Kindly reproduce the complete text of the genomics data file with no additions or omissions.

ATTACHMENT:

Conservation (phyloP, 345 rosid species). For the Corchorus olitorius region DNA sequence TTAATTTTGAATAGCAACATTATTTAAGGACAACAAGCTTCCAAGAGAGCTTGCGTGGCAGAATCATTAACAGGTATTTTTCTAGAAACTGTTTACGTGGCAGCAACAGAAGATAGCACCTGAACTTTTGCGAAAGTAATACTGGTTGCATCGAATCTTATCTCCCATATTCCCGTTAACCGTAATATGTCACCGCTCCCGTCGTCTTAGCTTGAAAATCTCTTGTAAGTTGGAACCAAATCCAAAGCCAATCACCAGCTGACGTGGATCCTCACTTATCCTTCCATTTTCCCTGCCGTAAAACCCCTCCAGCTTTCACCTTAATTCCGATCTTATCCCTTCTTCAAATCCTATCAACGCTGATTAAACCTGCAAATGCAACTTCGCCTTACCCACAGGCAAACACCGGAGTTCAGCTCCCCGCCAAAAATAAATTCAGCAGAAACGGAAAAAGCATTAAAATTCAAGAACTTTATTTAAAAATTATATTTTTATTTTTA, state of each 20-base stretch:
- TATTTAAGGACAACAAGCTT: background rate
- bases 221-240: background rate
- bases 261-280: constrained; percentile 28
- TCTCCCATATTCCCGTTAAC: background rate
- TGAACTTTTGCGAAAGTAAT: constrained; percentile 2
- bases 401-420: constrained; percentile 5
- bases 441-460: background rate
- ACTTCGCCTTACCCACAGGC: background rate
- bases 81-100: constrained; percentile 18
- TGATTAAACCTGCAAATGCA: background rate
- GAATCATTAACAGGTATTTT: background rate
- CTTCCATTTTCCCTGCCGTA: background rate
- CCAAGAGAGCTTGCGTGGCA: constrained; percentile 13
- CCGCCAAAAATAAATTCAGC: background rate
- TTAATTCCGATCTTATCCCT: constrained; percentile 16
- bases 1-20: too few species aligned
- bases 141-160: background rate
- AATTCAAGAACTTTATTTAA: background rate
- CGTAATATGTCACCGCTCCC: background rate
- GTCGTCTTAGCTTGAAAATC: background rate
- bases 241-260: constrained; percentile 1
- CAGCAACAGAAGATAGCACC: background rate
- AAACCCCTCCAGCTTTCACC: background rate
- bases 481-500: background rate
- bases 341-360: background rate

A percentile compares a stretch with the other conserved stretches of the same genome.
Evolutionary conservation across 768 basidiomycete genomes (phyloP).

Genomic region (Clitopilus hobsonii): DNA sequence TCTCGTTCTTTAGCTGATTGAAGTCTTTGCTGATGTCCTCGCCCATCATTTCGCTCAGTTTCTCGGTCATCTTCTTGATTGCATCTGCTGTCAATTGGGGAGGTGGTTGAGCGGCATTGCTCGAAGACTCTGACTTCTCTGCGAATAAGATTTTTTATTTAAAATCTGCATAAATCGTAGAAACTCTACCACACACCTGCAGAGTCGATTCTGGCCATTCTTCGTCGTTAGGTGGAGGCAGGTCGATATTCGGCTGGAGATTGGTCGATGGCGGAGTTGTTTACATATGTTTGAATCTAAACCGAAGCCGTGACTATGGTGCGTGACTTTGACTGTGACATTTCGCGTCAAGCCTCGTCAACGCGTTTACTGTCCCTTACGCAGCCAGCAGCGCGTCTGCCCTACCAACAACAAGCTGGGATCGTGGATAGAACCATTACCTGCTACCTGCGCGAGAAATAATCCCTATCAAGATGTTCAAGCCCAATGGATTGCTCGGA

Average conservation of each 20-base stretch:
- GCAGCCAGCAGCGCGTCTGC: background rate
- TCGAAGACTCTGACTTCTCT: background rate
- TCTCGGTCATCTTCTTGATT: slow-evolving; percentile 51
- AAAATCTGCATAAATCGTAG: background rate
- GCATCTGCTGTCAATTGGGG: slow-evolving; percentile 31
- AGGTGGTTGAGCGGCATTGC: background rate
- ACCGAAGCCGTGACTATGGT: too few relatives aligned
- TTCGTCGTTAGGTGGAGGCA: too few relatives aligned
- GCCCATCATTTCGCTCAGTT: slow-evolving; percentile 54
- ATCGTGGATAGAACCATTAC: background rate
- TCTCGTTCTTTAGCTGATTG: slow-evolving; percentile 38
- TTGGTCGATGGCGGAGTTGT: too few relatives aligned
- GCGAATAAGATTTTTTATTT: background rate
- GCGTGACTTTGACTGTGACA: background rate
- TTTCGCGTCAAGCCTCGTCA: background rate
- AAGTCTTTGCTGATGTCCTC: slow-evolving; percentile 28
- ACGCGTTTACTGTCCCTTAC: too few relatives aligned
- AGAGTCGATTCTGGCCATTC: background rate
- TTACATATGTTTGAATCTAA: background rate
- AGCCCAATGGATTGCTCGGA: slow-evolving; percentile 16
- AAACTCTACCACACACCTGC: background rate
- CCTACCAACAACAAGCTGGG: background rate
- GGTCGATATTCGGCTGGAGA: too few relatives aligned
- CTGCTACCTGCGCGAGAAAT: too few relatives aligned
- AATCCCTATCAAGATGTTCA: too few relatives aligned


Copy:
Conservation (phyloP, 345 rosid species). For the Corchorus olitorius region DNA sequence TTAATTTTGAATAGCAACATTATTTAAGGACAACAAGCTTCCAAGAGAGCTTGCGTGGCAGAATCATTAACAGGTATTTTTCTAGAAACTGTTTACGTGGCAGCAACAGAAGATAGCACCTGAACTTTTGCGAAAGTAATACTGGTTGCATCGAATCTTATCTCCCATATTCCCGTTAACCGTAATATGTCACCGCTCCCGTCGTCTTAGCTTGAAAATCTCTTGTAAGTTGGAACCAAATCCAAAGCCAATCACCAGCTGACGTGGATCCTCACTTATCCTTCCATTTTCCCTGCCGTAAAACCCCTCCAGCTTTCACCTTAATTCCGATCTTATCCCTTCTTCAAATCCTATCAACGCTGATTAAACCTGCAAATGCAACTTCGCCTTACCCACAGGCAAACACCGGAGTTCAGCTCCCCGCCAAAAATAAATTCAGCAGAAACGGAAAAAGCATTAAAATTCAAGAACTTTATTTAAAAATTATATTTTTATTTTTA, state of each 20-base stretch:
- TATTTAAGGACAACAAGCTT: background rate
- bases 221-240: background rate
- bases 261-280: constrained; percentile 28
- TCTCCCATATTCCCGTTAAC: background rate
- TGAACTTTTGCGAAAGTAAT: constrained; percentile 2
- bases 401-420: constrained; percentile 5
- bases 441-460: background rate
- ACTTCGCCTTACCCACAGGC: background rate
- bases 81-100: constrained; percentile 18
- TGATTAAACCTGCAAATGCA: background rate
- GAATCATTAACAGGTATTTT: background rate
- CTTCCATTTTCCCTGCCGTA: background rate
- CCAAGAGAGCTTGCGTGGCA: constrained; percentile 13
- CCGCCAAAAATAAATTCAGC: background rate
- TTAATTCCGATCTTATCCCT: constrained; percentile 16
- bases 1-20: too few species aligned
- bases 141-160: background rate
- AATTCAAGAACTTTATTTAA: background rate
- CGTAATATGTCACCGCTCCC: background rate
- GTCGTCTTAGCTTGAAAATC: background rate
- bases 241-260: constrained; percentile 1
- CAGCAACAGAAGATAGCACC: background rate
- AAACCCCTCCAGCTTTCACC: background rate
- bases 481-500: background rate
- bases 341-360: background rate

A percentile compares a stretch with the other conserved stretches of the same genome.
Evolutionary conservation across 768 basidiomycete genomes (phyloP).

Genomic region (Clitopilus hobsonii): DNA sequence TCTCGTTCTTTAGCTGATTGAAGTCTTTGCTGATGTCCTCGCCCATCATTTCGCTCAGTTTCTCGGTCATCTTCTTGATTGCATCTGCTGTCAATTGGGGAGGTGGTTGAGCGGCATTGCTCGAAGACTCTGACTTCTCTGCGAATAAGATTTTTTATTTAAAATCTGCATAAATCGTAGAAACTCTACCACACACCTGCAGAGTCGATTCTGGCCATTCTTCGTCGTTAGGTGGAGGCAGGTCGATATTCGGCTGGAGATTGGTCGATGGCGGAGTTGTTTACATATGTTTGAATCTAAACCGAAGCCGTGACTATGGTGCGTGACTTTGACTGTGACATTTCGCGTCAAGCCTCGTCAACGCGTTTACTGTCCCTTACGCAGCCAGCAGCGCGTCTGCCCTACCAACAACAAGCTGGGATCGTGGATAGAACCATTACCTGCTACCTGCGCGAGAAATAATCCCTATCAAGATGTTCAAGCCCAATGGATTGCTCGGA

Average conservation of each 20-base stretch:
- GCAGCCAGCAGCGCGTCTGC: background rate
- TCGAAGACTCTGACTTCTCT: background rate
- TCTCGGTCATCTTCTTGATT: slow-evolving; percentile 51
- AAAATCTGCATAAATCGTAG: background rate
- GCATCTGCTGTCAATTGGGG: slow-evolving; percentile 31
- AGGTGGTTGAGCGGCATTGC: background rate
- ACCGAAGCCGTGACTATGGT: too few relatives aligned
- TTCGTCGTTAGGTGGAGGCA: too few relatives aligned
- GCCCATCATTTCGCTCAGTT: slow-evolving; percentile 54
- ATCGTGGATAGAACCATTAC: background rate
- TCTCGTTCTTTAGCTGATTG: slow-evolving; percentile 38
- TTGGTCGATGGCGGAGTTGT: too few relatives aligned
- GCGAATAAGATTTTTTATTT: background rate
- GCGTGACTTTGACTGTGACA: background rate
- TTTCGCGTCAAGCCTCGTCA: background rate
- AAGTCTTTGCTGATGTCCTC: slow-evolving; percentile 28
- ACGCGTTTACTGTCCCTTAC: too few relatives aligned
- AGAGTCGATTCTGGCCATTC: background rate
- TTACATATGTTTGAATCTAA: background rate
- AGCCCAATGGATTGCTCGGA: slow-evolving; percentile 16
- AAACTCTACCACACACCTGC: background rate
- CCTACCAACAACAAGCTGGG: background rate
- GGTCGATATTCGGCTGGAGA: too few relatives aligned
- CTGCTACCTGCGCGAGAAAT: too few relatives aligned
- AATCCCTATCAAGATGTTCA: too few relatives aligned